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Mar 07, 2014, 02:03 AM
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XV-11 lidar begins













It's definitely a Silicon Valley startup product. There's no emphasis on miniaturization. It's loaded with unnecessary, cosmetic plastic. The PC board is 1/16" thick. It uses 1990's era 0603, 0805 components, full size JST connectors. The laser & camera are giant. It's bare minimum set top box parts repurposed for lidar.

The sensors came from fully assembled vacuum cleaners, since they still had the screws with threadlock.

Since it clearly was too heavy to fly in its spinning form, it was time to extract the bare ranging element. The ranging element weighs 30g. The PX4flow weighed 17.5g. The board has 5V labeled, but it's converted to 3.3V by an LDO.

red: 3.3V
black: GND
orange: photodiode output
3.3V when interrupted 0V when clear

brown: TX data going into device
green: RX data going out of device

A 220uF cap filters the 5V power. A 100uF cap filters the 3.3V power. The UART signals have 4.7k resistors.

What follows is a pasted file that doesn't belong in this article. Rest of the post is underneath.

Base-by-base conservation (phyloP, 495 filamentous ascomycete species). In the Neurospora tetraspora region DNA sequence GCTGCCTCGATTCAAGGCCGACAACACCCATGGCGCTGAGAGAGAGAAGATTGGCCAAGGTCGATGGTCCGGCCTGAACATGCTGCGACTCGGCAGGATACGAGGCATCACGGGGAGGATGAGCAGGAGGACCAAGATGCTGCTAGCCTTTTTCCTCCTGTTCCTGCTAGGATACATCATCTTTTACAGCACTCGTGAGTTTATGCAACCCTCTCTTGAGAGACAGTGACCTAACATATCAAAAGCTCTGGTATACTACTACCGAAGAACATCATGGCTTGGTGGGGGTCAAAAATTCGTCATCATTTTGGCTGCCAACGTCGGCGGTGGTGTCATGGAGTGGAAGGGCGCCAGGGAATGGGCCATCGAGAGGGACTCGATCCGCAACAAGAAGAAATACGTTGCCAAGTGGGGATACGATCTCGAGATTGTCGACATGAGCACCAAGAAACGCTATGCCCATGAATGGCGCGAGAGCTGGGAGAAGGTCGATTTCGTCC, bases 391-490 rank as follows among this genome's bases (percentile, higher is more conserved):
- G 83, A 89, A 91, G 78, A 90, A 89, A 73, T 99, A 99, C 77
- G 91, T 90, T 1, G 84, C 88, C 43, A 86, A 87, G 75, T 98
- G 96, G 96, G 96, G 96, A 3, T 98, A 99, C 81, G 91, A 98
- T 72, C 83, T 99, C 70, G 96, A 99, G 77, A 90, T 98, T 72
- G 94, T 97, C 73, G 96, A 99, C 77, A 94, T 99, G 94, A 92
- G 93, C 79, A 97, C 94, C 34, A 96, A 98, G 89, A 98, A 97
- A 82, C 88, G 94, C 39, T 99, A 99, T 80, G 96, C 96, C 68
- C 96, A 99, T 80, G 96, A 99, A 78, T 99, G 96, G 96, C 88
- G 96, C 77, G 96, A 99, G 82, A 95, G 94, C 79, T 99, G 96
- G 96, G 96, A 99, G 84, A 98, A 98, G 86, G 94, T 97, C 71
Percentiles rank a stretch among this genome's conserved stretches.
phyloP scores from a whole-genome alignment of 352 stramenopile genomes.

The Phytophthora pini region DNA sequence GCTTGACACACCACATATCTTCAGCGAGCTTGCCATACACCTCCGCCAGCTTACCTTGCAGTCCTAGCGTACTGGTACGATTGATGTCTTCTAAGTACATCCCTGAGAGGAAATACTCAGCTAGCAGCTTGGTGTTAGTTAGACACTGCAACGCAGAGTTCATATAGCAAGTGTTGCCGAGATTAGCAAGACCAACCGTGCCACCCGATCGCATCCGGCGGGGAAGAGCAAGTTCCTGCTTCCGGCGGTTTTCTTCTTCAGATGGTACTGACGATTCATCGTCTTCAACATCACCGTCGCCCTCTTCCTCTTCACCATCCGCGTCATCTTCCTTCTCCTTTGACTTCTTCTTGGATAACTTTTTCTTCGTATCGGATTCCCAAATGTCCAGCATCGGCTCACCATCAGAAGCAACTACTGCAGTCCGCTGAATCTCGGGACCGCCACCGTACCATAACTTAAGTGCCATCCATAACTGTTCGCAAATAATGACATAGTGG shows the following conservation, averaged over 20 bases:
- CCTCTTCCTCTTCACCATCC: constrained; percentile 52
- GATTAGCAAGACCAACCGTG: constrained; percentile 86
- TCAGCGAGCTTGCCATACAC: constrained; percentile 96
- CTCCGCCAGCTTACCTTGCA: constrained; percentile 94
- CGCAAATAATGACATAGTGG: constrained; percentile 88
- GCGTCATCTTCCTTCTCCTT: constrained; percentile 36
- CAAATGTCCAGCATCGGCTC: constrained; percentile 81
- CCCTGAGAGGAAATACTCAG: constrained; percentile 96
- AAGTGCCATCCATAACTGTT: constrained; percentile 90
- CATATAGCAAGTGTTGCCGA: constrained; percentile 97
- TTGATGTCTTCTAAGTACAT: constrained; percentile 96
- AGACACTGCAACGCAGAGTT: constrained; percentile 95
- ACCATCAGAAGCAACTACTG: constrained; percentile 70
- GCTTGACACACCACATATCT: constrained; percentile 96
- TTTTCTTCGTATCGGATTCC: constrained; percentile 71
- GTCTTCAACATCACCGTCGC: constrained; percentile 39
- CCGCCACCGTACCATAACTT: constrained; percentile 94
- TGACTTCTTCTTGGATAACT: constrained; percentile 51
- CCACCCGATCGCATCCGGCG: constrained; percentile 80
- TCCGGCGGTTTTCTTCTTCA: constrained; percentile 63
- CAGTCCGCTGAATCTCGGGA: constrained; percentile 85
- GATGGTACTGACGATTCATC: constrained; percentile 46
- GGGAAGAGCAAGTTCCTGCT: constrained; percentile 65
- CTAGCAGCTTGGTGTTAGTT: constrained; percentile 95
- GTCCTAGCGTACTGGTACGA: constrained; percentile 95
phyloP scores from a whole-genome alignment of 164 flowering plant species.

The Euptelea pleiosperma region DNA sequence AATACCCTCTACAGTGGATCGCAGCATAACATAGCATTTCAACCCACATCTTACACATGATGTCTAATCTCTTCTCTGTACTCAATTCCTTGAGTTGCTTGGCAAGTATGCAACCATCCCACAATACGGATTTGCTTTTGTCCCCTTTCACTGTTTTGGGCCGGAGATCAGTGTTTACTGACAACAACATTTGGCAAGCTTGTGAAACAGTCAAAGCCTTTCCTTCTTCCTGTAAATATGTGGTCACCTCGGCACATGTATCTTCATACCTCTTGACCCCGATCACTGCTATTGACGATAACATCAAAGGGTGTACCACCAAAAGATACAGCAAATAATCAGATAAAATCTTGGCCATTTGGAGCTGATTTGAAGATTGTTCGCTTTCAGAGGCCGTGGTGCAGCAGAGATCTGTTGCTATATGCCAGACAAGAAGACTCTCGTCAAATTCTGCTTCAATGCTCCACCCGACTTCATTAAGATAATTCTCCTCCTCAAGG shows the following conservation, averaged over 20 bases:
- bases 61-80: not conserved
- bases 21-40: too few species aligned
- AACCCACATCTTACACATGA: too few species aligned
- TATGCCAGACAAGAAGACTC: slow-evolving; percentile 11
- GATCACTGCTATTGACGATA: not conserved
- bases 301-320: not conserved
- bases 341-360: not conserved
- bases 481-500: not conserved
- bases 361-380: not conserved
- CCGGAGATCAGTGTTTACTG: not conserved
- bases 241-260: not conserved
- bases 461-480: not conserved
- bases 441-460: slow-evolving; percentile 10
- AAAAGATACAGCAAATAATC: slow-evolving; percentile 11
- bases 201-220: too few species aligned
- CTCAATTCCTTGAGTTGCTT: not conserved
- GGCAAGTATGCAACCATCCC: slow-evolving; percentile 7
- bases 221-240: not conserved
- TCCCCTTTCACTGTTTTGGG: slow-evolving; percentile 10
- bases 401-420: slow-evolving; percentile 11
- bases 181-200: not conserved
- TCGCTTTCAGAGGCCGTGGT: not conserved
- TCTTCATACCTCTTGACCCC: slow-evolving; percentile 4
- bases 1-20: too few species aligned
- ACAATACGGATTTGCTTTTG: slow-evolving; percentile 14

The photo interrupter pattern has 15 interruptions per revolution with a shorter one to tell it where the azimuth is.



There's a decent quality bearing & brushed motor.



The slip ring would be very useful if you're into synthetic aperture radar & have a way to drill perfectly aligned holes.

The lens is variable focus with 1 screw clamping it down. Once unscrewed, it becomes loose. There's no way to focus it without an unknown debugging mode.



2 of the modules had smaller lenses. 1 had a larger lens.



A 1st attempt at attaching everything led to a huge 250g brick. It's going to be really slow. There's no durable way to attach the 2 LIDAR modules.


Random bits of information about the XV-11 lidar:


http://xv11hacking.wikispaces.com/
Last edited by Jack Crossfire; Mar 08, 2014 at 08:02 PM.
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